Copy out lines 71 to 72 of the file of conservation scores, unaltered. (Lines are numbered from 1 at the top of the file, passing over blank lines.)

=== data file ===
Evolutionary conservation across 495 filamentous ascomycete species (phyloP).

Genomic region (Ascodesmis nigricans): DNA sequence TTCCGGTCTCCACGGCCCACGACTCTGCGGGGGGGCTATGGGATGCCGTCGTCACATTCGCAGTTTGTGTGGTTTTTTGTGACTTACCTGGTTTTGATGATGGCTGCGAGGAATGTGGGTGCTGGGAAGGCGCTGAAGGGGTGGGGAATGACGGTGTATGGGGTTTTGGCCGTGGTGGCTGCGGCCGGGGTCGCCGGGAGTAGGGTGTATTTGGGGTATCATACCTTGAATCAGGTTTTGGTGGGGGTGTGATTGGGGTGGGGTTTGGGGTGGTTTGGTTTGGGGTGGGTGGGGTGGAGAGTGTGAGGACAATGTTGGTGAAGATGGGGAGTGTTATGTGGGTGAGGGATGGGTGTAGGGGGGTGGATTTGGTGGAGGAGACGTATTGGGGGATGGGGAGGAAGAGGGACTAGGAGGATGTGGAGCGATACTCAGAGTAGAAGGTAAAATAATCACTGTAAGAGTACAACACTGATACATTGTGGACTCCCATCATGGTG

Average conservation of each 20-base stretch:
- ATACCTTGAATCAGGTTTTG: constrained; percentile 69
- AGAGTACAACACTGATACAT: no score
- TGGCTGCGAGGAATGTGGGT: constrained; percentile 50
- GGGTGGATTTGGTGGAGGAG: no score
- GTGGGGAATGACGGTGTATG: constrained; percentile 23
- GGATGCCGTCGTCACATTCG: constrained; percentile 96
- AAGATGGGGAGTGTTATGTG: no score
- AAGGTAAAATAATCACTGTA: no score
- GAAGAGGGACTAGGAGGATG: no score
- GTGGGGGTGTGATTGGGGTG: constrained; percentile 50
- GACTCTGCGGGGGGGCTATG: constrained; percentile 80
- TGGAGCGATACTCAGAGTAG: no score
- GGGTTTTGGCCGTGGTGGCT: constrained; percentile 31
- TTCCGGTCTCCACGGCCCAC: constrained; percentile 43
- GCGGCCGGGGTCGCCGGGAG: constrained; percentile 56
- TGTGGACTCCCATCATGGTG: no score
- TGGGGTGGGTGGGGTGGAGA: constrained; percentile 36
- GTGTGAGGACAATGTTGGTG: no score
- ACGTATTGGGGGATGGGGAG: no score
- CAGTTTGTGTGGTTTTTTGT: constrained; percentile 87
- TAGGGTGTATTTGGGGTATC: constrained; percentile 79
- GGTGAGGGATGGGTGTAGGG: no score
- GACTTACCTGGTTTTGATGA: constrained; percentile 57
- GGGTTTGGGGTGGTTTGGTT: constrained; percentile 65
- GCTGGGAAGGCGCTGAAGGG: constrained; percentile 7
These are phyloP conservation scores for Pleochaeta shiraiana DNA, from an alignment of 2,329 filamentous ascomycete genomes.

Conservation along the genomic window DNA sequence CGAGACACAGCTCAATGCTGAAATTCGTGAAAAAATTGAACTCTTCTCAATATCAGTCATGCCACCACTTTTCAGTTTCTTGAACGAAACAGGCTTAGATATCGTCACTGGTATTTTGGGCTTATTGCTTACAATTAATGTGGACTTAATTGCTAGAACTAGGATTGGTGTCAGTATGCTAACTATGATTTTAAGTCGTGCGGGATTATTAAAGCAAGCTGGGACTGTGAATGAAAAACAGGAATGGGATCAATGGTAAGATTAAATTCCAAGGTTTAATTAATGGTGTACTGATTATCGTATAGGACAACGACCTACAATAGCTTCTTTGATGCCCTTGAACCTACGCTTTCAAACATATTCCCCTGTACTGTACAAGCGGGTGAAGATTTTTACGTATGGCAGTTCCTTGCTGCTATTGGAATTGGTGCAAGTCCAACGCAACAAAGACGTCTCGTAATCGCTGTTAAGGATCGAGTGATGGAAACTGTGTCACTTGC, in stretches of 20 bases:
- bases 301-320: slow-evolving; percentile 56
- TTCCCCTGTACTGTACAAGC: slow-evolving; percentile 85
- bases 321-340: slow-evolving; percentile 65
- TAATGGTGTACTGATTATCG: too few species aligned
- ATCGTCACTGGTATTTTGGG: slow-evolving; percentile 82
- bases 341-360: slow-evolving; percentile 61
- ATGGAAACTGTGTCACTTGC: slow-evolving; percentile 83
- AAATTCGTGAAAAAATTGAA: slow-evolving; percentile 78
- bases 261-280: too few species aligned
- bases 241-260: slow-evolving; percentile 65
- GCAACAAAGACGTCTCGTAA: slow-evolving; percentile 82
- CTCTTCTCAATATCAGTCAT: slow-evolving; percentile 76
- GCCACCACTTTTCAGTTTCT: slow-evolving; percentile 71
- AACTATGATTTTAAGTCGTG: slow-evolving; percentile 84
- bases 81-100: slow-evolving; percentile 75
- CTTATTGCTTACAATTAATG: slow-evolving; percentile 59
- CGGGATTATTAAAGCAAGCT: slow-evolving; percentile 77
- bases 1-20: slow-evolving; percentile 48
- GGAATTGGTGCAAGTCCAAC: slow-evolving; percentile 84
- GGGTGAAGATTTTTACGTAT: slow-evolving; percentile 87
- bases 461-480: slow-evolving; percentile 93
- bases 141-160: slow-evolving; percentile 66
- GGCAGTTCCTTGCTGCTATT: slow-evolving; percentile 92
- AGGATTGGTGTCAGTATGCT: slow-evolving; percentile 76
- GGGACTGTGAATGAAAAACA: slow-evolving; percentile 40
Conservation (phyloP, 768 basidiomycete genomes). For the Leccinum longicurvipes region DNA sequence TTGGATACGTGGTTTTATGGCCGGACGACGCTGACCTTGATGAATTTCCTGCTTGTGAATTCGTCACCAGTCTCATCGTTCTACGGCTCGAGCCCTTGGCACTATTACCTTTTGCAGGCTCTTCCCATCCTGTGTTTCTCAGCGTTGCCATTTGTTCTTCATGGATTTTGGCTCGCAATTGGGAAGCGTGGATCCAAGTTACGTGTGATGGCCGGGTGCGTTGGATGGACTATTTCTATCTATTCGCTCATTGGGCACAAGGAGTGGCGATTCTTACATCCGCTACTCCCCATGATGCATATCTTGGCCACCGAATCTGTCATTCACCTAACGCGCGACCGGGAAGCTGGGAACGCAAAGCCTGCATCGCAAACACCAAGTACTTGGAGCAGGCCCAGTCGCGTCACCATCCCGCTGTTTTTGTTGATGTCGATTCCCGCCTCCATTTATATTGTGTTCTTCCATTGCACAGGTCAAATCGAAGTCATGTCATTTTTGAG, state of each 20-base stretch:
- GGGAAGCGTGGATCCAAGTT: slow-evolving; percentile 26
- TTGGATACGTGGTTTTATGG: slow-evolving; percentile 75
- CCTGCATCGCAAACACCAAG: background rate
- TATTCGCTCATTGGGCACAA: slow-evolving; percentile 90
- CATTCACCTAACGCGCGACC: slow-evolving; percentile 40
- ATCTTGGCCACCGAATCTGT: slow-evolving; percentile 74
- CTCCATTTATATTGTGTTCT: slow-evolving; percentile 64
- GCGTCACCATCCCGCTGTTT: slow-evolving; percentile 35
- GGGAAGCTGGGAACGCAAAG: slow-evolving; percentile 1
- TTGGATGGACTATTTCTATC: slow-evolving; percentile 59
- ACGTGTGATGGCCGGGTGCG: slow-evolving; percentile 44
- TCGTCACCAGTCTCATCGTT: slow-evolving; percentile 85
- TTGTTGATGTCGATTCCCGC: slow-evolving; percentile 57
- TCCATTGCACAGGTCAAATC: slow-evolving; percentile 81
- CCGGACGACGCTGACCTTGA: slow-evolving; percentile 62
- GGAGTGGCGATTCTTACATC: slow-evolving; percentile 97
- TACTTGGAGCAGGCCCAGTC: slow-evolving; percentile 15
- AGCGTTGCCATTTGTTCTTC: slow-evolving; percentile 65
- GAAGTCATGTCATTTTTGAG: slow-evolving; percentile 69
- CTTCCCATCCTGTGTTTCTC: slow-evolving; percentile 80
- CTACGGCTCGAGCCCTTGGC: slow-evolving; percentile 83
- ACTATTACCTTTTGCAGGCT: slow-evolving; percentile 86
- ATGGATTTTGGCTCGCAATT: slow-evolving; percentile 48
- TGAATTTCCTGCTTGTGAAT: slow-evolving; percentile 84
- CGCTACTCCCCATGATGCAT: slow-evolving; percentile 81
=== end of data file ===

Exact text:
- CCGGACGACGCTGACCTTGA: slow-evolving; percentile 62
- GGAGTGGCGATTCTTACATC: slow-evolving; percentile 97